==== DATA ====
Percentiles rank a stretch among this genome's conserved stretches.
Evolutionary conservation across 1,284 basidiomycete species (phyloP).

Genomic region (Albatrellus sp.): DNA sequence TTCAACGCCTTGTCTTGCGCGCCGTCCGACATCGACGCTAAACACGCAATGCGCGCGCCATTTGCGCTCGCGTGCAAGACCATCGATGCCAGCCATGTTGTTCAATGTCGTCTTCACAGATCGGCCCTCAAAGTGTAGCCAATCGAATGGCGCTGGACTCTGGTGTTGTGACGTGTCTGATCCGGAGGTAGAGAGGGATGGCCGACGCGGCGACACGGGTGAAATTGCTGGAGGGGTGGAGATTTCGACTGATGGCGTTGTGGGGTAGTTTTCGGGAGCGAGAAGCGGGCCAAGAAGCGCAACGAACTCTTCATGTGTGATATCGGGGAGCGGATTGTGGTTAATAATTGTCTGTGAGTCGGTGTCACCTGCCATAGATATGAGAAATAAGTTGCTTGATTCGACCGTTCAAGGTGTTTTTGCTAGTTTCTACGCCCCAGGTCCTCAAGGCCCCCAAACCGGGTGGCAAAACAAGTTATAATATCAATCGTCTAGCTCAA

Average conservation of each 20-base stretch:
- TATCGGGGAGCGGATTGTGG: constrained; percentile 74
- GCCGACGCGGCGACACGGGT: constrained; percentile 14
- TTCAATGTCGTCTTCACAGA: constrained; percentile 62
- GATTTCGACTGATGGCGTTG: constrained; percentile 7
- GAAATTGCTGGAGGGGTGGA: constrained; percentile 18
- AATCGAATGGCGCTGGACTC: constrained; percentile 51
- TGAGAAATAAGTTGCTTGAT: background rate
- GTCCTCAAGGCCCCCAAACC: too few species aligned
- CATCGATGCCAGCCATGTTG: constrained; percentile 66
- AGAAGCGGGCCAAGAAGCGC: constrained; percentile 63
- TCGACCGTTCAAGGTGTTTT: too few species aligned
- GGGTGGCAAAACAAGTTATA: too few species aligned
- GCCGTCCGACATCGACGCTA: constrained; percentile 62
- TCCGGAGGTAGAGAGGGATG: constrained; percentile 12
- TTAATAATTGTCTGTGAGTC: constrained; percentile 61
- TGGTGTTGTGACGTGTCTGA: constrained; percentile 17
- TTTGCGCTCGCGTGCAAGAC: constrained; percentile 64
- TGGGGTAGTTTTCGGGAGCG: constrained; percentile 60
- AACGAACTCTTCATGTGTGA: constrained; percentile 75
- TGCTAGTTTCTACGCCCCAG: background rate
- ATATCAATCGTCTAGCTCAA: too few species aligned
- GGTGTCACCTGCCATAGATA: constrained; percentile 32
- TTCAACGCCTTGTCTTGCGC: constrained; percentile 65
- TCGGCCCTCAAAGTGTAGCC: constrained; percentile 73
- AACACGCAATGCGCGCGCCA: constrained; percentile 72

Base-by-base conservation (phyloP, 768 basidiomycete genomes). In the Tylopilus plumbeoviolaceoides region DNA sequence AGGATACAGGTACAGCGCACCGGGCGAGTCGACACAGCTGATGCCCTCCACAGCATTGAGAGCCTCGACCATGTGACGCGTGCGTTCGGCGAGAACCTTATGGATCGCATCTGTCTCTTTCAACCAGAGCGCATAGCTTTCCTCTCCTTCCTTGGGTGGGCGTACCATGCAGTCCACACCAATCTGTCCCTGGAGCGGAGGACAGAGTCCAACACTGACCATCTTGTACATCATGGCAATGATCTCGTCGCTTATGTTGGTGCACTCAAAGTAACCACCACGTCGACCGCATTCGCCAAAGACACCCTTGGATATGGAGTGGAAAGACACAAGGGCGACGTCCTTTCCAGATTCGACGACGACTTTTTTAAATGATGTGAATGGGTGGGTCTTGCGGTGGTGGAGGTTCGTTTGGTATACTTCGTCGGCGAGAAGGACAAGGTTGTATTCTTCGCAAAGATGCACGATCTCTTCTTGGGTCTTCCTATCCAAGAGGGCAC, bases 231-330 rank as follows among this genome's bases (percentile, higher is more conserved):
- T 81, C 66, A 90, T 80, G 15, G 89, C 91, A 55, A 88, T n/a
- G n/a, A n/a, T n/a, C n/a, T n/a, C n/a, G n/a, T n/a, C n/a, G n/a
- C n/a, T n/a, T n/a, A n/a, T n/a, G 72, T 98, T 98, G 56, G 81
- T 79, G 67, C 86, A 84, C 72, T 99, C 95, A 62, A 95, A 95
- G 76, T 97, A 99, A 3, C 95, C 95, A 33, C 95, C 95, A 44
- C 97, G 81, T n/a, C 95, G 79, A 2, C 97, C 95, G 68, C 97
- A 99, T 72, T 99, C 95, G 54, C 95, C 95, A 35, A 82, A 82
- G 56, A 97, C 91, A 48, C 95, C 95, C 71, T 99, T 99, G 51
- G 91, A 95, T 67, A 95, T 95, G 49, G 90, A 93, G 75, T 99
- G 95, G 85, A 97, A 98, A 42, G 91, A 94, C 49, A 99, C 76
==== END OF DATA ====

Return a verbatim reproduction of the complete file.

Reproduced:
Percentiles rank a stretch among this genome's conserved stretches.
Evolutionary conservation across 1,284 basidiomycete species (phyloP).

Genomic region (Albatrellus sp.): DNA sequence TTCAACGCCTTGTCTTGCGCGCCGTCCGACATCGACGCTAAACACGCAATGCGCGCGCCATTTGCGCTCGCGTGCAAGACCATCGATGCCAGCCATGTTGTTCAATGTCGTCTTCACAGATCGGCCCTCAAAGTGTAGCCAATCGAATGGCGCTGGACTCTGGTGTTGTGACGTGTCTGATCCGGAGGTAGAGAGGGATGGCCGACGCGGCGACACGGGTGAAATTGCTGGAGGGGTGGAGATTTCGACTGATGGCGTTGTGGGGTAGTTTTCGGGAGCGAGAAGCGGGCCAAGAAGCGCAACGAACTCTTCATGTGTGATATCGGGGAGCGGATTGTGGTTAATAATTGTCTGTGAGTCGGTGTCACCTGCCATAGATATGAGAAATAAGTTGCTTGATTCGACCGTTCAAGGTGTTTTTGCTAGTTTCTACGCCCCAGGTCCTCAAGGCCCCCAAACCGGGTGGCAAAACAAGTTATAATATCAATCGTCTAGCTCAA

Average conservation of each 20-base stretch:
- TATCGGGGAGCGGATTGTGG: constrained; percentile 74
- GCCGACGCGGCGACACGGGT: constrained; percentile 14
- TTCAATGTCGTCTTCACAGA: constrained; percentile 62
- GATTTCGACTGATGGCGTTG: constrained; percentile 7
- GAAATTGCTGGAGGGGTGGA: constrained; percentile 18
- AATCGAATGGCGCTGGACTC: constrained; percentile 51
- TGAGAAATAAGTTGCTTGAT: background rate
- GTCCTCAAGGCCCCCAAACC: too few species aligned
- CATCGATGCCAGCCATGTTG: constrained; percentile 66
- AGAAGCGGGCCAAGAAGCGC: constrained; percentile 63
- TCGACCGTTCAAGGTGTTTT: too few species aligned
- GGGTGGCAAAACAAGTTATA: too few species aligned
- GCCGTCCGACATCGACGCTA: constrained; percentile 62
- TCCGGAGGTAGAGAGGGATG: constrained; percentile 12
- TTAATAATTGTCTGTGAGTC: constrained; percentile 61
- TGGTGTTGTGACGTGTCTGA: constrained; percentile 17
- TTTGCGCTCGCGTGCAAGAC: constrained; percentile 64
- TGGGGTAGTTTTCGGGAGCG: constrained; percentile 60
- AACGAACTCTTCATGTGTGA: constrained; percentile 75
- TGCTAGTTTCTACGCCCCAG: background rate
- ATATCAATCGTCTAGCTCAA: too few species aligned
- GGTGTCACCTGCCATAGATA: constrained; percentile 32
- TTCAACGCCTTGTCTTGCGC: constrained; percentile 65
- TCGGCCCTCAAAGTGTAGCC: constrained; percentile 73
- AACACGCAATGCGCGCGCCA: constrained; percentile 72

Base-by-base conservation (phyloP, 768 basidiomycete genomes). In the Tylopilus plumbeoviolaceoides region DNA sequence AGGATACAGGTACAGCGCACCGGGCGAGTCGACACAGCTGATGCCCTCCACAGCATTGAGAGCCTCGACCATGTGACGCGTGCGTTCGGCGAGAACCTTATGGATCGCATCTGTCTCTTTCAACCAGAGCGCATAGCTTTCCTCTCCTTCCTTGGGTGGGCGTACCATGCAGTCCACACCAATCTGTCCCTGGAGCGGAGGACAGAGTCCAACACTGACCATCTTGTACATCATGGCAATGATCTCGTCGCTTATGTTGGTGCACTCAAAGTAACCACCACGTCGACCGCATTCGCCAAAGACACCCTTGGATATGGAGTGGAAAGACACAAGGGCGACGTCCTTTCCAGATTCGACGACGACTTTTTTAAATGATGTGAATGGGTGGGTCTTGCGGTGGTGGAGGTTCGTTTGGTATACTTCGTCGGCGAGAAGGACAAGGTTGTATTCTTCGCAAAGATGCACGATCTCTTCTTGGGTCTTCCTATCCAAGAGGGCAC, bases 231-330 rank as follows among this genome's bases (percentile, higher is more conserved):
- T 81, C 66, A 90, T 80, G 15, G 89, C 91, A 55, A 88, T n/a
- G n/a, A n/a, T n/a, C n/a, T n/a, C n/a, G n/a, T n/a, C n/a, G n/a
- C n/a, T n/a, T n/a, A n/a, T n/a, G 72, T 98, T 98, G 56, G 81
- T 79, G 67, C 86, A 84, C 72, T 99, C 95, A 62, A 95, A 95
- G 76, T 97, A 99, A 3, C 95, C 95, A 33, C 95, C 95, A 44
- C 97, G 81, T n/a, C 95, G 79, A 2, C 97, C 95, G 68, C 97
- A 99, T 72, T 99, C 95, G 54, C 95, C 95, A 35, A 82, A 82
- G 56, A 97, C 91, A 48, C 95, C 95, C 71, T 99, T 99, G 51
- G 91, A 95, T 67, A 95, T 95, G 49, G 90, A 93, G 75, T 99
- G 95, G 85, A 97, A 98, A 42, G 91, A 94, C 49, A 99, C 76